I sailed an extra league this morning to make sure I could place Doris, in Goole, in the household of William AARON – and call out Doris Lynette, born 1918 in Athens, Georgia, as an impostor on the FamilySearch Shared Tree.
Just Doris married Thomas Palmer in 1921 and the census of 1939 (the Register) found the couple in Goole with three daughters. (The girls’ married names were added to the census document later. Winifred, for example, married Ronald BEEVERS in Goole in 1949.) Below is a screenshot of the Palmer household as presented by Findmypast.
Doris was 34 years-old when she received news of her father’s death in the Kattegat, en route to Copenhagen.
An Admiralty record gives William’s rank as “First Mate”, his date of death the 18th March, and the cause of death as “shock following immersion”. It also gives the location of the SS Irwell when the accident happened.
I will leave The Mystery of Doris Lynette for someone else to solve.
Towards the end of 1810, the British vessel Neva was captured by the French. Richard CORTIS, second in command, found himself a prisoner of war.
Fifty-nine years later, a mariner called Richard Cortis was laid to rest in Hull’s General Cemetery. There is a photograph of his headstone at Billion Graves. He was eighty-three years old and so, if he is one and the same, would have been only 24 when living at Napoleon’s pleasure.
On census night 1861, Hull mariner Richard was with his son William, Filey’s doctor, at No.1 John Street. The household of twelve also contained three of Richard’s grandchildren, Jane Maria, 15, William Richard, 14, and Herbert Liddell, 5. The lives of all three, and their father’s, would end in Australia. Sadly, Richard did not live to see Herbert become a World Cycling Champion.
Last month, out of the blue, I received a set of photographs from Australia that included a picture of Richard.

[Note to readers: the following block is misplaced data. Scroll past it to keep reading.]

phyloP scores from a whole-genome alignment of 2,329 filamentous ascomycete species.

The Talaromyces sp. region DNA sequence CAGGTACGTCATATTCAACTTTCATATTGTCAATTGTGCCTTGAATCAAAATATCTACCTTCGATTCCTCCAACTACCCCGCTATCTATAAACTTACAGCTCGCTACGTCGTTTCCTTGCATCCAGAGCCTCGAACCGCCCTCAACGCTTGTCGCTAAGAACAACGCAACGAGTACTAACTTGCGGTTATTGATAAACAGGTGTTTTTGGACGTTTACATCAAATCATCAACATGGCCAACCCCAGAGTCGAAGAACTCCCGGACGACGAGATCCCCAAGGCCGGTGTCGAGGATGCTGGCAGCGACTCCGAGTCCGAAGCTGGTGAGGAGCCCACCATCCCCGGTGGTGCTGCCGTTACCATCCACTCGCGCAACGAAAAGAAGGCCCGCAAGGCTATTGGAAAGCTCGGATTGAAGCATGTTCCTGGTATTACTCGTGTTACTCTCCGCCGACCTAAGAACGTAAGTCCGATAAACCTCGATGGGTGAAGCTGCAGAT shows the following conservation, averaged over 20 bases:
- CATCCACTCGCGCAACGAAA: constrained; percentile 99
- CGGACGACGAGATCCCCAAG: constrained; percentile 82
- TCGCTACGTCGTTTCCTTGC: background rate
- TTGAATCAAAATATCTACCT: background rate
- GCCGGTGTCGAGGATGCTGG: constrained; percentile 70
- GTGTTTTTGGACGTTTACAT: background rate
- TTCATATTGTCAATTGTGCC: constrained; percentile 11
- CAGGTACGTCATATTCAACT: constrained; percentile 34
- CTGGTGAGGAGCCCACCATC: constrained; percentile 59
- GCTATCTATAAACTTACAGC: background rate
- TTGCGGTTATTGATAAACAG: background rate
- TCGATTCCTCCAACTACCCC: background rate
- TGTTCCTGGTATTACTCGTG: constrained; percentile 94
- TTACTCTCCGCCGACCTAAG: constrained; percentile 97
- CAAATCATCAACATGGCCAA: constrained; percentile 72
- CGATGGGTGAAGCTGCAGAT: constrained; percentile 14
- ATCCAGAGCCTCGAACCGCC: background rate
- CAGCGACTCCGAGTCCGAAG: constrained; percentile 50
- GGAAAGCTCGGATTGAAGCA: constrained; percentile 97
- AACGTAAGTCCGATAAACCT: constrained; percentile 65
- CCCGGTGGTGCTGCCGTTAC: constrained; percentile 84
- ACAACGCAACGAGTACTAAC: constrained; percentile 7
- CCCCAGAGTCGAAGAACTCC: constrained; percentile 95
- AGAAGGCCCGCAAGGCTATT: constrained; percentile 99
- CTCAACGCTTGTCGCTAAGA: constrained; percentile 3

This appears to be a hand coloured studio photograph – so Richard would have had to be approaching sixty when it was taken. On the evidence of the kepi on the table, the uniform is French. Does this connect him to the other Richard? Were the French so impressed by Richard’s bravery that they honoured him with this dress uniform and sword upon release from prison? And many years later, after the invention of photography, he could still fit into it.
I am not going to speculate further on this image. Richard’s exploits and qualities as mariner, ship owner, hotel keeper, local “prime mover” – and father – are impressive enough not to need a tale of derring-do and showmanship. But doesn’t he look handsome?
My thanks to Peter for sending the photographs. I will share the others over the next few weeks.
A Reduction in UK COVID-19 Deaths
There were 5,299 fewer UK deaths recorded at Worldometers today. The muppets at Public Health England have been forced to acknowledge the nonsense that Britons catching the supposed disease could never be cured, ever. Weeks and months after appearing to recover, Covid would nonetheless appear on certificates, whatever actually caused their deaths. A dumb, dishonest way to boost scamdemic fatalities. This at-a-stroke 11% drop in Covid deaths has not changed the rankings posted yesterday. Deaths per million have fallen from 686 to 608 but the UK keeps the top spot in my Table.
There are more apparently lethal countries: Belgium (854), Peru (657), Spain (611). There are a few “safer” countries than New Zealand, including Uganda and Vietnam (0.2 per million), Sr Lanka (0.5), Rwanda and Mozambique (0.6).
(If you are offended by my use of the term “muppets” for UK Regime Health Advisors please see Skepticat’s take on The Second Wave.)
In a Filey Genealogy & Connections note, Kath says that George Whiteley BOYNTON acquired his by-name following his experience of fighting in the Crimean War. Little more than a boy, he was seemingly a combatant in a distant theatre of that conflict – the Baltic Sea. When the Anglo-French fleet attacked Kronstadt in 1854 he would have been just twelve years old, and a few weeks short of his 14th birthday at the war’s end. He gave his occupation as “Mariner” when he married Ann SAYERS in 1864.
Richard Duke ROBINSON, known locally as ‘Noran’ or ‘Dickie Noran’ (for a reason unknown to me), was 47 years younger than George. He made a useful prop for the older man when they were photographed on a quayside with five other fishermen.